Monday 28 Jul

TJ Mayes - "When Love Comes Down"

’50s era rock ’n’ roll had been long overdue for a rebirth. Thankfully, the stockpile of capable luminaries has not been in short supply over the past few years. 

07/23/2014 | Comments 0

Boare - "playdatshit"

The world is in the midst of an electronic music renaissance, and you find most of this boon of producers laying claim to the club-friendly, bass-dropping variety, holing up in the the free-flowing world of hip-hop beatmaking or pitching their tent on the out-there, boundary-pushing EDM camp.
07/23/2014 | Comments 0

Broncho - "Class Historian"

Broncho has never been hurting in the hook department. The success of the trio’s 2011 debut, Can’t Get Past the Lips, was predicated mostly on its ability to marry melodies with kinetic guitar riffs and anarchic energy. Yet we’ve heard nothing to the degree of pure pop catchiness on display in “Class Historian,” the new single from Broncho’s upcoming sophomore album, Just Enough Hip to Be Woman.
07/23/2014 | Comments 0

Manmade Objects - Monuments

No one wants to be forgotten; everyone wants some sort of legacy, a mark they leave behind as they exit this life for whatever lies beyond.

And for as long as there has been death, there have been monuments — whether austere or understated, abstract or concrete, prominent or tucked away in private — erected by the ones they loved to assure that remembrance, at least for a time.
07/15/2014 | Comments 0

Admirals - Amidst the Blue

Sometimes it helps to not be very good.

Some of the best albums and artists were born out of happy accidents owed to varying degrees of early suckage — the perfect note or chord for a song found by missing the one you are aiming for, failed mimicry of an idol bearing something entirely new and great instead.

07/09/2014 | Comments 0
Home · Articles · Music · Music · ‘Dark’ horse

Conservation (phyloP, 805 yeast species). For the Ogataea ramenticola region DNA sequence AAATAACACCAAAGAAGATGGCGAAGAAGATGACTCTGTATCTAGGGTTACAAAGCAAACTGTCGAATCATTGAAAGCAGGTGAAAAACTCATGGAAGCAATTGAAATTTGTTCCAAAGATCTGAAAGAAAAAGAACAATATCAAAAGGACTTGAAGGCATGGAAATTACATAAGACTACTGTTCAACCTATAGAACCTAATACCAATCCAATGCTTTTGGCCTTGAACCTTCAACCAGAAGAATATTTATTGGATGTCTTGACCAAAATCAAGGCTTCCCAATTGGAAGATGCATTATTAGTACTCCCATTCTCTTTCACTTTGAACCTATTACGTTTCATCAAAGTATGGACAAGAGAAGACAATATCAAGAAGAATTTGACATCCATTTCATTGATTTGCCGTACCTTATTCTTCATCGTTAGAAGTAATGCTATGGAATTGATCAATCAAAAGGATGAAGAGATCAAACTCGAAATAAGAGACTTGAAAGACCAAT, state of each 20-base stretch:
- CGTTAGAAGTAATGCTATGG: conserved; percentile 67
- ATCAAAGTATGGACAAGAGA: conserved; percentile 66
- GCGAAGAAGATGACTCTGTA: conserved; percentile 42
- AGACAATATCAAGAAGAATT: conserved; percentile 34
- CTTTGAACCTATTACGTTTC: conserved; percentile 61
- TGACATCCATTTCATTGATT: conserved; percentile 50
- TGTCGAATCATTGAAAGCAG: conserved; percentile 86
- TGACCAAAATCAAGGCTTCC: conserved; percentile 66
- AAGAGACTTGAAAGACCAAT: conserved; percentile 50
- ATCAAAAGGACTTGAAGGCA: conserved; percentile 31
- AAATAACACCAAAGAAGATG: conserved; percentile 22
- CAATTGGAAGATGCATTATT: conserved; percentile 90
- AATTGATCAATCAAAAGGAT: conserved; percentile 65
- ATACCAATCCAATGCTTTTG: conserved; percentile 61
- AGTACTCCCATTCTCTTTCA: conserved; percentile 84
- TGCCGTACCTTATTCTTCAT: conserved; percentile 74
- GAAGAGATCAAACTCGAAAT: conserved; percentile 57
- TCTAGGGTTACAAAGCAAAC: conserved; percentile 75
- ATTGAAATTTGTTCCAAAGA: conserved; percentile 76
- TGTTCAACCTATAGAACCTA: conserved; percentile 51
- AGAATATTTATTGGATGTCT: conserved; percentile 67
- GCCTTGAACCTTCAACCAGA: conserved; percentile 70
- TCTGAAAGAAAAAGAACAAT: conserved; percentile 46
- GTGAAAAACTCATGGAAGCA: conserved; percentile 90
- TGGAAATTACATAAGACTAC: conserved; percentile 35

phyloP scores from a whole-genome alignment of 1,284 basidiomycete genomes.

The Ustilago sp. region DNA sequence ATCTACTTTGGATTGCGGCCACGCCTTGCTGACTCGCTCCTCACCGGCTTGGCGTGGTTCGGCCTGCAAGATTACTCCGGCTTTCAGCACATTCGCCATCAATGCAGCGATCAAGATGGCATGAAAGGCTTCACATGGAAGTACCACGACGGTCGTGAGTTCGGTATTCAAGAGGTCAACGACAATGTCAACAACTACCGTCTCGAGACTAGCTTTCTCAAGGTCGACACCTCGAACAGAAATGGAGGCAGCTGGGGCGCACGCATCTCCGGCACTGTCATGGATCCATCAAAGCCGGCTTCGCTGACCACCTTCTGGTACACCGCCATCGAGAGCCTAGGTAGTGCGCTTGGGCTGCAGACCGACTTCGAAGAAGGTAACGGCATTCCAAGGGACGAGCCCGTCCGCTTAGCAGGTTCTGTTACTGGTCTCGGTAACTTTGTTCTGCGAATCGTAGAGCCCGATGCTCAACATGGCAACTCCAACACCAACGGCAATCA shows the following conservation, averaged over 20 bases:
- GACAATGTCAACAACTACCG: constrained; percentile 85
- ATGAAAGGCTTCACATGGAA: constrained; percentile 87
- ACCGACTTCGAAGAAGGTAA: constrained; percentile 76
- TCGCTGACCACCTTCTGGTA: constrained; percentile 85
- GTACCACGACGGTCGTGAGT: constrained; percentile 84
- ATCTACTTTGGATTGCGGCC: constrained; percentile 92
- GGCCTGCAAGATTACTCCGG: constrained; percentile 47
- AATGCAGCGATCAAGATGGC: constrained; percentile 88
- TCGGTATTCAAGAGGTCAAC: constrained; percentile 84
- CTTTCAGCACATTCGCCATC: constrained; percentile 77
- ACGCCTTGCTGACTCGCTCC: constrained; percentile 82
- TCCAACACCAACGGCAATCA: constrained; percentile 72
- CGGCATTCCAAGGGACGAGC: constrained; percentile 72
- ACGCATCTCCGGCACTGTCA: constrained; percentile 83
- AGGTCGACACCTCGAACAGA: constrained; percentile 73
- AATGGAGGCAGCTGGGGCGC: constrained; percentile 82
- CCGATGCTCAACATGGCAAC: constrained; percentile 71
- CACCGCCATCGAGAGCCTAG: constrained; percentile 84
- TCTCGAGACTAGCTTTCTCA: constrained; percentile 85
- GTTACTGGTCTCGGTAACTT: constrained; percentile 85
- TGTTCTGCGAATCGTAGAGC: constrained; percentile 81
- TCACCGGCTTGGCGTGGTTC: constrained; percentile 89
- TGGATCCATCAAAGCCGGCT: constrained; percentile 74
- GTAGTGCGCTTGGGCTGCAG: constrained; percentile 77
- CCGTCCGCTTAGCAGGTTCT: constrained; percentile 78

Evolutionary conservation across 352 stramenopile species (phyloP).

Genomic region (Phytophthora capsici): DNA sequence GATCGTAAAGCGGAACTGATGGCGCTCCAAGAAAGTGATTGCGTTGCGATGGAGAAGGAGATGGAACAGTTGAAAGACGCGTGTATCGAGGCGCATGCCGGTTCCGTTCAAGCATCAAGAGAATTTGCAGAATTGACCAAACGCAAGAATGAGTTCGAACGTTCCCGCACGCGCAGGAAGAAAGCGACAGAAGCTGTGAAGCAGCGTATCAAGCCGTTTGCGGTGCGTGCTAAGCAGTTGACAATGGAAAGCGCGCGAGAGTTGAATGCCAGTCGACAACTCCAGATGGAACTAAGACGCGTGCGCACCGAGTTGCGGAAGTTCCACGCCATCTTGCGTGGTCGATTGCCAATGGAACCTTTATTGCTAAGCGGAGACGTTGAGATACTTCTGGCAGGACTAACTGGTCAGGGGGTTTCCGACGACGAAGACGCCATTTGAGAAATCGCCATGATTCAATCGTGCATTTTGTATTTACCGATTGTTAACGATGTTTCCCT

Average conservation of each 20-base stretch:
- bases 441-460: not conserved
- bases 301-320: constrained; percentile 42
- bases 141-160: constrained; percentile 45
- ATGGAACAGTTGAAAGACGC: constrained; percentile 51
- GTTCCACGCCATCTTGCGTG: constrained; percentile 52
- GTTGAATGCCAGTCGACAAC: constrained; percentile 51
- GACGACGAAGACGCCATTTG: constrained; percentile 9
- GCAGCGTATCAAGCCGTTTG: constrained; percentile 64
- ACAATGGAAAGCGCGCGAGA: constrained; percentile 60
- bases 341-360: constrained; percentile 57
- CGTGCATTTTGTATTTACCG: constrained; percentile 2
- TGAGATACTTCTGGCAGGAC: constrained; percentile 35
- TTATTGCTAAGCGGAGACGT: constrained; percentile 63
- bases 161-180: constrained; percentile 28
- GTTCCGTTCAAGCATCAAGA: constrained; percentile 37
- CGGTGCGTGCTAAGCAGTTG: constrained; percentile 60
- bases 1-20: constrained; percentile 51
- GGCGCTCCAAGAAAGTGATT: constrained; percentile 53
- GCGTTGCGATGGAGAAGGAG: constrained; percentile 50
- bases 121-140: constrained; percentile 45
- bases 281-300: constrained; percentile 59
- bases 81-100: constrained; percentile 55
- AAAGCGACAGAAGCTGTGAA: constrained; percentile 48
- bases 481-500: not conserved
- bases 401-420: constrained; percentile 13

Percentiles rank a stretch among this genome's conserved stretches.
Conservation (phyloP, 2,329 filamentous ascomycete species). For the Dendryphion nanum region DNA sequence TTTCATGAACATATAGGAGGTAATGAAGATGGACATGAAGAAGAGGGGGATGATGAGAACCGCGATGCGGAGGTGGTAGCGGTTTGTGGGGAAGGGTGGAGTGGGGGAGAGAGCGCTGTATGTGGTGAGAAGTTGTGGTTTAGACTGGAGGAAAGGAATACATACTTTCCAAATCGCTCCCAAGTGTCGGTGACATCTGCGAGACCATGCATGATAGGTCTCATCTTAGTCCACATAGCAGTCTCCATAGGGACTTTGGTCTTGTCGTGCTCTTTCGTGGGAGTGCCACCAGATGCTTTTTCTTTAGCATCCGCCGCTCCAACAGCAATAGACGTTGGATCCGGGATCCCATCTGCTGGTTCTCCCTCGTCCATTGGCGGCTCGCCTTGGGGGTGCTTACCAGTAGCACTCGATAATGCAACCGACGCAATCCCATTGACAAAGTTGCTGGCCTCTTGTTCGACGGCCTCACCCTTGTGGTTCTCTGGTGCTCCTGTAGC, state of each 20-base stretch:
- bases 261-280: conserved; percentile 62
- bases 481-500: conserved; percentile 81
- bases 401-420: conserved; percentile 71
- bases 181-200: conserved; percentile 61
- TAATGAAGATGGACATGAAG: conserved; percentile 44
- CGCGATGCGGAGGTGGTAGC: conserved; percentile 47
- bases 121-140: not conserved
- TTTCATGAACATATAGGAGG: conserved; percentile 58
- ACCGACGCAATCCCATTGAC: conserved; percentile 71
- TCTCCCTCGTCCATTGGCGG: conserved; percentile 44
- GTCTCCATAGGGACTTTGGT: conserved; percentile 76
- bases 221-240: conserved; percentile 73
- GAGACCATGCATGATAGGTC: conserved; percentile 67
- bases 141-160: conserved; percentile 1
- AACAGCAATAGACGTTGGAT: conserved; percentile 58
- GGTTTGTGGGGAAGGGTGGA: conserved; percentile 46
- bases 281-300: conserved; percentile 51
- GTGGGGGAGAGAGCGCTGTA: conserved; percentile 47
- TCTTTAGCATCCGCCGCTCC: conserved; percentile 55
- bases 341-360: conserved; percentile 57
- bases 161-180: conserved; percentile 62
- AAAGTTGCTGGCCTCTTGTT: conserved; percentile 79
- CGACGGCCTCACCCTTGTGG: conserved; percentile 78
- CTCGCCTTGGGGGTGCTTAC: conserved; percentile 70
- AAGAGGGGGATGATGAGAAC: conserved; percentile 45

‘Dark’ horse

After 10 albums, folksinger John Gorka gets more up close and personal with ‘So Dark You See,’ mixing heartbreak with social commentary.

Chris Parker February 9th, 2011

John Gorka
7 p.m. Sunday
Performing Arts Studio, 200 S. Jones, Norman, 307-9320

There’s a gentle reflective cast to his songs. Nimble poetry pirouetting around burbling acoustic guitar melodies. A limber baritone supporting arrangements that are spare and understated, even on record, providing ballast that keeps them from drifting away.

John Gorka has established himself as one of folk’s finest writers, a master at walking the tightrope between sentimentality and earnestness. His songs move with a light, expressive touch, blending atmospheric beauty and rootsy flavor.

Nearly a quarter-century since his first release, the New Jersey native’s still finding new things to get into. Like getting together with fellow singer/songwriters Lucy Kaplansky and Eliza Gilkyson.

Their group, Red Horse, released a self-titled debut last summer featuring the three covering each other’s songs. Despite their busy schedules, they’re having so much fun with it, they’re finding time to fit in several shows this month. Meanwhile, Gorka continues to support his 11th album, 2009’s “So Dark You See,” a more intimate affair than his last few, which were recorded live in the studio with a band.

“With ‘So Dark You See,’ I wanted to do it more like my live show, which is mostly me and the guitar,” said Gorka, who plays Sunday at Norman’s Performing Arts Studio. “I wanted that to be the center of things with touches of other players, but the focus be on the guitar and vocal.”

It features his typical mix of heartbreak and social commentary. The idea of appreciation and sympathy for what surrounds you runs through the disc, prompting its title.

“It’s partly a reference to the times we’re living in, and I like the idea of a sky that’s so dark, you can see the stars,” Gorka said. “It’s also like how sometimes before you can make a positive move, you have to hit bottom before you can find a way out.”

Although his pretty, literate roots-pop potentially could fit within the adult-contemporary format, he remains somewhat ghettoized in the folk market. Not that he’s complaining. His run in the early ’90s on Windham Hill Records really raised his profile, and helped build a sturdy grassroots following.

“With the bigger record company, it started well and ended badly.

But as time has gone on, the good they did, they couldn’t undo, even if they would’ve liked to,” Gorka said. “Categorizing myself in the folk world gave me freedom to do whatever I want. I think it’s good for the music to not be in the commercial end of the music world. My friend Jack Hardy’s definition of folk music is where the song is more important than the singer. I think that’s a good way of looking at it.”

As a Jersey kid who drove himself because, as he sings, “they never think that they are good enough,” Gorka sees a lack of overwhelming commercial success as a good thing.

“That you don’t have it made is very healthy,” he said. “Enough notice, attention or of an audience to keep you going, but not so much that you can ever stop trying. You need some acceptance, but too much is a bad thing.”

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